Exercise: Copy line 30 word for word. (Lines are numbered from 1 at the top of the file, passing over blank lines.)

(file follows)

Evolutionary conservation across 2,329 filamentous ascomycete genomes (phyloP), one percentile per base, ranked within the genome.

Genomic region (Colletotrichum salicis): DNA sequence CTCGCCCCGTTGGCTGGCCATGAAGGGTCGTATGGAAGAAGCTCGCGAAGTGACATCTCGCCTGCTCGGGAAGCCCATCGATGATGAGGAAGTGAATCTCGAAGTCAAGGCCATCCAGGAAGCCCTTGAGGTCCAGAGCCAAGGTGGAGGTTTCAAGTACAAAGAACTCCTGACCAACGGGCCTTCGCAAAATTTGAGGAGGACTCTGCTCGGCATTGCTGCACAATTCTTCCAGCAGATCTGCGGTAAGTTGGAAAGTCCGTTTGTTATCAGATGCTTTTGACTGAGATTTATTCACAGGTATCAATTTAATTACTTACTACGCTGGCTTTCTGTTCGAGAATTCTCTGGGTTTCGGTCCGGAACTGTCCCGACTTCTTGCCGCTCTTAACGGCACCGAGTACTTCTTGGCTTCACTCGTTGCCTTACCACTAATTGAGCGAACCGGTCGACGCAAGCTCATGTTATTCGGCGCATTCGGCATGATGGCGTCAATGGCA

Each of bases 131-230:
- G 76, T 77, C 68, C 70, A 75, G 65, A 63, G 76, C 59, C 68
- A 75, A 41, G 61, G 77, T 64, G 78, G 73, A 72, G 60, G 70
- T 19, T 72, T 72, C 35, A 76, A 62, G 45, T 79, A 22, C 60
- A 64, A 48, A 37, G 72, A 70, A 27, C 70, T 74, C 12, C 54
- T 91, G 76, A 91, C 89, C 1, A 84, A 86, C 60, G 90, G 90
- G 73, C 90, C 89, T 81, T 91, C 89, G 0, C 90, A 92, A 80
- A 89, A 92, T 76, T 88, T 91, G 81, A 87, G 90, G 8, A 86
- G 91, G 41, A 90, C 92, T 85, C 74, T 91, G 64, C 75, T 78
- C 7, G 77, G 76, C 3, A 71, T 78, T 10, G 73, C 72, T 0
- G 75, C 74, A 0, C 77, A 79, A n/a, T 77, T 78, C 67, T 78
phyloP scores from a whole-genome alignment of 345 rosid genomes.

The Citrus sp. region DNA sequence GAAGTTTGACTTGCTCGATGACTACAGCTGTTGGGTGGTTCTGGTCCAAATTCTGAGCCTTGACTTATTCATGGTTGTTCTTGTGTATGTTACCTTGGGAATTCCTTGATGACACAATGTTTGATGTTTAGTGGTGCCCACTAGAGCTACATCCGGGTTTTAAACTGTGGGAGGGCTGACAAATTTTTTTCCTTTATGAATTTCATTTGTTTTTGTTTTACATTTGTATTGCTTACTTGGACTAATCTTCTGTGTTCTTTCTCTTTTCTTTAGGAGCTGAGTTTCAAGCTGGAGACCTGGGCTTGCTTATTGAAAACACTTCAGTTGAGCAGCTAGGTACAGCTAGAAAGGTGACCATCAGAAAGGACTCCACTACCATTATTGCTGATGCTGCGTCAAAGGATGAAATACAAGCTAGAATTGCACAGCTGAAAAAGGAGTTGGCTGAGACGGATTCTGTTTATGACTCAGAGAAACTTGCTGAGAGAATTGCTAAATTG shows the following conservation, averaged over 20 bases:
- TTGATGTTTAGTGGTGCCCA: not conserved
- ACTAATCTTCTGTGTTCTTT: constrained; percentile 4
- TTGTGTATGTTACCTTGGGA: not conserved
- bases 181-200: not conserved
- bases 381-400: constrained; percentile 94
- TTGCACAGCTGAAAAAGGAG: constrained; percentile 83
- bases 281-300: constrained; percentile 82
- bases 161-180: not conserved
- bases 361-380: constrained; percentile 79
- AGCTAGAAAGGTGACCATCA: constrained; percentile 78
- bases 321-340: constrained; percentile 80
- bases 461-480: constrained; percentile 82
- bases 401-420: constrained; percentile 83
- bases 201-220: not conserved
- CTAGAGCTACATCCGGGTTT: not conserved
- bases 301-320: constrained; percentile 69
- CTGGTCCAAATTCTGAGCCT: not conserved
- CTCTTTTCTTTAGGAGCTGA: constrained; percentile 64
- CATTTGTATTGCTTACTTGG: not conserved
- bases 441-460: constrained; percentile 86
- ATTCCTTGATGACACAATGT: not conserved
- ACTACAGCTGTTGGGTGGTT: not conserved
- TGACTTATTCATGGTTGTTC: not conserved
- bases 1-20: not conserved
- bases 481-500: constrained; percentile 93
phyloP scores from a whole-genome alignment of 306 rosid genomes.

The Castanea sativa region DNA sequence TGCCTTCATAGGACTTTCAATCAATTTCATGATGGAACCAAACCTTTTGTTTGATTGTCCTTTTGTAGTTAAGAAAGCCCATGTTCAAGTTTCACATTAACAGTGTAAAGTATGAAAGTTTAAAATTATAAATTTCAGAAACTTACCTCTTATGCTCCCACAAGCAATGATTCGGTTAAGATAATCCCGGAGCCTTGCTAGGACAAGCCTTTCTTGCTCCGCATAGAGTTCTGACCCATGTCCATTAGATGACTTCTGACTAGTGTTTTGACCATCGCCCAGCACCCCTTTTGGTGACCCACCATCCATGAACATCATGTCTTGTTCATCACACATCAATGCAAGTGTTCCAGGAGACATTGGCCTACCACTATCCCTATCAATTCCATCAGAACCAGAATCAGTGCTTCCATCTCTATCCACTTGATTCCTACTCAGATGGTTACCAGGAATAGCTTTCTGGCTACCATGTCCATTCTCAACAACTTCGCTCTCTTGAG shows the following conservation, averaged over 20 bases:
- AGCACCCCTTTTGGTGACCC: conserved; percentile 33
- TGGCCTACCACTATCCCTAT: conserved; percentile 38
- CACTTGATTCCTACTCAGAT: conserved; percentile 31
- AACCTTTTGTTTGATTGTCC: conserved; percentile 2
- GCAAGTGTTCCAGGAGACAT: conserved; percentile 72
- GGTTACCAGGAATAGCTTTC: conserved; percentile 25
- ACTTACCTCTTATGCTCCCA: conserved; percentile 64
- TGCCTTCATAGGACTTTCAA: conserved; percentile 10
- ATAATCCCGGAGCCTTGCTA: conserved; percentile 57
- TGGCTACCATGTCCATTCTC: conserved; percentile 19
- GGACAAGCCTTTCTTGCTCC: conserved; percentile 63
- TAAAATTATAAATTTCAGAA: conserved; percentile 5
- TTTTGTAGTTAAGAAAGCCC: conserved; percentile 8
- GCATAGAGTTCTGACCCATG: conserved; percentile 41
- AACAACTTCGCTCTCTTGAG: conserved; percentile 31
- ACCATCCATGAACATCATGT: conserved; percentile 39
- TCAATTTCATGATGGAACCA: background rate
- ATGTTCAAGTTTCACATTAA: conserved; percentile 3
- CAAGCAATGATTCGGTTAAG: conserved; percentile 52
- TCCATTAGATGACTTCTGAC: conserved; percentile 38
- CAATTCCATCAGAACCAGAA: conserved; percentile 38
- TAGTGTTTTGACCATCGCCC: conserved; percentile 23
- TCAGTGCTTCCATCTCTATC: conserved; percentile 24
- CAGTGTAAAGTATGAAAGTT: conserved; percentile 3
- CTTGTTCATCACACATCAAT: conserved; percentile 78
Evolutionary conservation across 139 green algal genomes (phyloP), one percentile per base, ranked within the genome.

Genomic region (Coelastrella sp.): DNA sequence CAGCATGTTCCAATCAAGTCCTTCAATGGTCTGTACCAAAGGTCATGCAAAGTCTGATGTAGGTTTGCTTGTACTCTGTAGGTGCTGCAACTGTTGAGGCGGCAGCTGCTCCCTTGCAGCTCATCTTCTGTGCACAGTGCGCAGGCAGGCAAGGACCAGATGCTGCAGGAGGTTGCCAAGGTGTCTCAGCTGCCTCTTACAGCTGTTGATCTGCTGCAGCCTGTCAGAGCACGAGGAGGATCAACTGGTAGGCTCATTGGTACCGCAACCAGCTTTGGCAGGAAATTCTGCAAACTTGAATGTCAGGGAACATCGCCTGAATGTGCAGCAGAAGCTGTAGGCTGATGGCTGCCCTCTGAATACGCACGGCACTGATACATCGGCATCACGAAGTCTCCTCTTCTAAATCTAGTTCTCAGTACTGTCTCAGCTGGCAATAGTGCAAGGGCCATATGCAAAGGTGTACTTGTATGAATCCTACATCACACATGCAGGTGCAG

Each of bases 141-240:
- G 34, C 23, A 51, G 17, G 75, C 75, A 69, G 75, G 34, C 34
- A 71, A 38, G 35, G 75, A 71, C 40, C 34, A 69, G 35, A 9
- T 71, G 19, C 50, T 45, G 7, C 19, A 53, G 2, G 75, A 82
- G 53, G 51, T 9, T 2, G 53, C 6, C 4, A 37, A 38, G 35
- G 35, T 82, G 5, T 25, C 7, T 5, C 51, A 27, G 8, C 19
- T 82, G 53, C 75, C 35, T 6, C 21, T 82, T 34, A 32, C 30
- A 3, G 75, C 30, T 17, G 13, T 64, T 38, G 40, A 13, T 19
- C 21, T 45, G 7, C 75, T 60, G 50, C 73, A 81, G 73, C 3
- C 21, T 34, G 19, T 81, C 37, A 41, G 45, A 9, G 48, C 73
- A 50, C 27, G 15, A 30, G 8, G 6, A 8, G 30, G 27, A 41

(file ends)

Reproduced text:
- CTAGAGCTACATCCGGGTTT: not conserved